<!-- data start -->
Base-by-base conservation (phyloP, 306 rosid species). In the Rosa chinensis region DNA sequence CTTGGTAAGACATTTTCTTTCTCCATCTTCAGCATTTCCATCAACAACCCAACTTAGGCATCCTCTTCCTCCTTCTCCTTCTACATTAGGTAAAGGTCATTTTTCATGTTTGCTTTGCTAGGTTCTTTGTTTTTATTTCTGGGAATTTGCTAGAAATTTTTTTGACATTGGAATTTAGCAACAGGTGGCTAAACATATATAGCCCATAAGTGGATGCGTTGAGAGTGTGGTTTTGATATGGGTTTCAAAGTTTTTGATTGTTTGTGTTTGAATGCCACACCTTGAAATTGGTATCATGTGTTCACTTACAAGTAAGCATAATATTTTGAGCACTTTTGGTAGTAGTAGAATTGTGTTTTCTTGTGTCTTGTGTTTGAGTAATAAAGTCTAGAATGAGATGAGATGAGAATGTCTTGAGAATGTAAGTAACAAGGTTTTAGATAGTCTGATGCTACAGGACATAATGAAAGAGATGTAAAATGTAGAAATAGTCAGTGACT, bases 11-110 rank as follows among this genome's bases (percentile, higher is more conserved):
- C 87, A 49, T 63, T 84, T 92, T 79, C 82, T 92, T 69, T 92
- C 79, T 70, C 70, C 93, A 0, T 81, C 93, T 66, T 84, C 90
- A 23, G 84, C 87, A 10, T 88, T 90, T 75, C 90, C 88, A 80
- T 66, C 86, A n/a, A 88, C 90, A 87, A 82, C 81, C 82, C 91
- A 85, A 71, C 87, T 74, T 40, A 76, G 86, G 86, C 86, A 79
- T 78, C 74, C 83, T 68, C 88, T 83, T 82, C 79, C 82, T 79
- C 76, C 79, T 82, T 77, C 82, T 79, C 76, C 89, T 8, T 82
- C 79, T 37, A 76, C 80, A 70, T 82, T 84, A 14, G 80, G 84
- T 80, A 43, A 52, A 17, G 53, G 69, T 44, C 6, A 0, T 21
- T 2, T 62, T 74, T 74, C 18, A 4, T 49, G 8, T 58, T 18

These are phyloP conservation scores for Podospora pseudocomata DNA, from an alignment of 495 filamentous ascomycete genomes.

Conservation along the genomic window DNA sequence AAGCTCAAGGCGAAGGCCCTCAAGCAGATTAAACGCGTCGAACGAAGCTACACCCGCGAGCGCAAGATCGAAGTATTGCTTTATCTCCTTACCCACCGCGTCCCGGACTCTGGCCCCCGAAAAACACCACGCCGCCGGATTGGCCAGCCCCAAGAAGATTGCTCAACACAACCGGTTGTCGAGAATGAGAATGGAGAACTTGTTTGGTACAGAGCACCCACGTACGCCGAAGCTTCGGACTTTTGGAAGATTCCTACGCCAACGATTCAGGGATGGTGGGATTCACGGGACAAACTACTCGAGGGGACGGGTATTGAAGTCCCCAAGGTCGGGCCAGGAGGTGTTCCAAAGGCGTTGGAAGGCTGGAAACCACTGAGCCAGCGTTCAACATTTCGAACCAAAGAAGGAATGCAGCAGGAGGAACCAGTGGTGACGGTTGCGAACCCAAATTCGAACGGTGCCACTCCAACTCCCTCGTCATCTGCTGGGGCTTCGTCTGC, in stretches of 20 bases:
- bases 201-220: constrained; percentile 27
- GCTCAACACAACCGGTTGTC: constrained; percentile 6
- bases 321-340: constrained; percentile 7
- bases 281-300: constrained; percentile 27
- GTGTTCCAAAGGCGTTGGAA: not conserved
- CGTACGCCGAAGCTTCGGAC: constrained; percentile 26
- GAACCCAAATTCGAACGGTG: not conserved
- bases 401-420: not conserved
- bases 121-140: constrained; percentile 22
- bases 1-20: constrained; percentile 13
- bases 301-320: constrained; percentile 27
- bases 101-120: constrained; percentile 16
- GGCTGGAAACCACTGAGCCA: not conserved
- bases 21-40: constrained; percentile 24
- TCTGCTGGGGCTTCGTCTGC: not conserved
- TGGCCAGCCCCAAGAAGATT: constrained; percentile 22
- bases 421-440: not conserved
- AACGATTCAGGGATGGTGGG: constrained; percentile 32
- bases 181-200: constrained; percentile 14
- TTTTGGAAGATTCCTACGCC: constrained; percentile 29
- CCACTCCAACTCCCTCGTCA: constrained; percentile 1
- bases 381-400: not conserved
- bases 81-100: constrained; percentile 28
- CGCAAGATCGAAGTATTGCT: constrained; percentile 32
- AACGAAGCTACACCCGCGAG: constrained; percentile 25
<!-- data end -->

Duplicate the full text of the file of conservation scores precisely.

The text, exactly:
Base-by-base conservation (phyloP, 306 rosid species). In the Rosa chinensis region DNA sequence CTTGGTAAGACATTTTCTTTCTCCATCTTCAGCATTTCCATCAACAACCCAACTTAGGCATCCTCTTCCTCCTTCTCCTTCTACATTAGGTAAAGGTCATTTTTCATGTTTGCTTTGCTAGGTTCTTTGTTTTTATTTCTGGGAATTTGCTAGAAATTTTTTTGACATTGGAATTTAGCAACAGGTGGCTAAACATATATAGCCCATAAGTGGATGCGTTGAGAGTGTGGTTTTGATATGGGTTTCAAAGTTTTTGATTGTTTGTGTTTGAATGCCACACCTTGAAATTGGTATCATGTGTTCACTTACAAGTAAGCATAATATTTTGAGCACTTTTGGTAGTAGTAGAATTGTGTTTTCTTGTGTCTTGTGTTTGAGTAATAAAGTCTAGAATGAGATGAGATGAGAATGTCTTGAGAATGTAAGTAACAAGGTTTTAGATAGTCTGATGCTACAGGACATAATGAAAGAGATGTAAAATGTAGAAATAGTCAGTGACT, bases 11-110 rank as follows among this genome's bases (percentile, higher is more conserved):
- C 87, A 49, T 63, T 84, T 92, T 79, C 82, T 92, T 69, T 92
- C 79, T 70, C 70, C 93, A 0, T 81, C 93, T 66, T 84, C 90
- A 23, G 84, C 87, A 10, T 88, T 90, T 75, C 90, C 88, A 80
- T 66, C 86, A n/a, A 88, C 90, A 87, A 82, C 81, C 82, C 91
- A 85, A 71, C 87, T 74, T 40, A 76, G 86, G 86, C 86, A 79
- T 78, C 74, C 83, T 68, C 88, T 83, T 82, C 79, C 82, T 79
- C 76, C 79, T 82, T 77, C 82, T 79, C 76, C 89, T 8, T 82
- C 79, T 37, A 76, C 80, A 70, T 82, T 84, A 14, G 80, G 84
- T 80, A 43, A 52, A 17, G 53, G 69, T 44, C 6, A 0, T 21
- T 2, T 62, T 74, T 74, C 18, A 4, T 49, G 8, T 58, T 18

These are phyloP conservation scores for Podospora pseudocomata DNA, from an alignment of 495 filamentous ascomycete genomes.

Conservation along the genomic window DNA sequence AAGCTCAAGGCGAAGGCCCTCAAGCAGATTAAACGCGTCGAACGAAGCTACACCCGCGAGCGCAAGATCGAAGTATTGCTTTATCTCCTTACCCACCGCGTCCCGGACTCTGGCCCCCGAAAAACACCACGCCGCCGGATTGGCCAGCCCCAAGAAGATTGCTCAACACAACCGGTTGTCGAGAATGAGAATGGAGAACTTGTTTGGTACAGAGCACCCACGTACGCCGAAGCTTCGGACTTTTGGAAGATTCCTACGCCAACGATTCAGGGATGGTGGGATTCACGGGACAAACTACTCGAGGGGACGGGTATTGAAGTCCCCAAGGTCGGGCCAGGAGGTGTTCCAAAGGCGTTGGAAGGCTGGAAACCACTGAGCCAGCGTTCAACATTTCGAACCAAAGAAGGAATGCAGCAGGAGGAACCAGTGGTGACGGTTGCGAACCCAAATTCGAACGGTGCCACTCCAACTCCCTCGTCATCTGCTGGGGCTTCGTCTGC, in stretches of 20 bases:
- bases 201-220: constrained; percentile 27
- GCTCAACACAACCGGTTGTC: constrained; percentile 6
- bases 321-340: constrained; percentile 7
- bases 281-300: constrained; percentile 27
- GTGTTCCAAAGGCGTTGGAA: not conserved
- CGTACGCCGAAGCTTCGGAC: constrained; percentile 26
- GAACCCAAATTCGAACGGTG: not conserved
- bases 401-420: not conserved
- bases 121-140: constrained; percentile 22
- bases 1-20: constrained; percentile 13
- bases 301-320: constrained; percentile 27
- bases 101-120: constrained; percentile 16
- GGCTGGAAACCACTGAGCCA: not conserved
- bases 21-40: constrained; percentile 24
- TCTGCTGGGGCTTCGTCTGC: not conserved
- TGGCCAGCCCCAAGAAGATT: constrained; percentile 22
- bases 421-440: not conserved
- AACGATTCAGGGATGGTGGG: constrained; percentile 32
- bases 181-200: constrained; percentile 14
- TTTTGGAAGATTCCTACGCC: constrained; percentile 29
- CCACTCCAACTCCCTCGTCA: constrained; percentile 1
- bases 381-400: not conserved
- bases 81-100: constrained; percentile 28
- CGCAAGATCGAAGTATTGCT: constrained; percentile 32
- AACGAAGCTACACCCGCGAG: constrained; percentile 25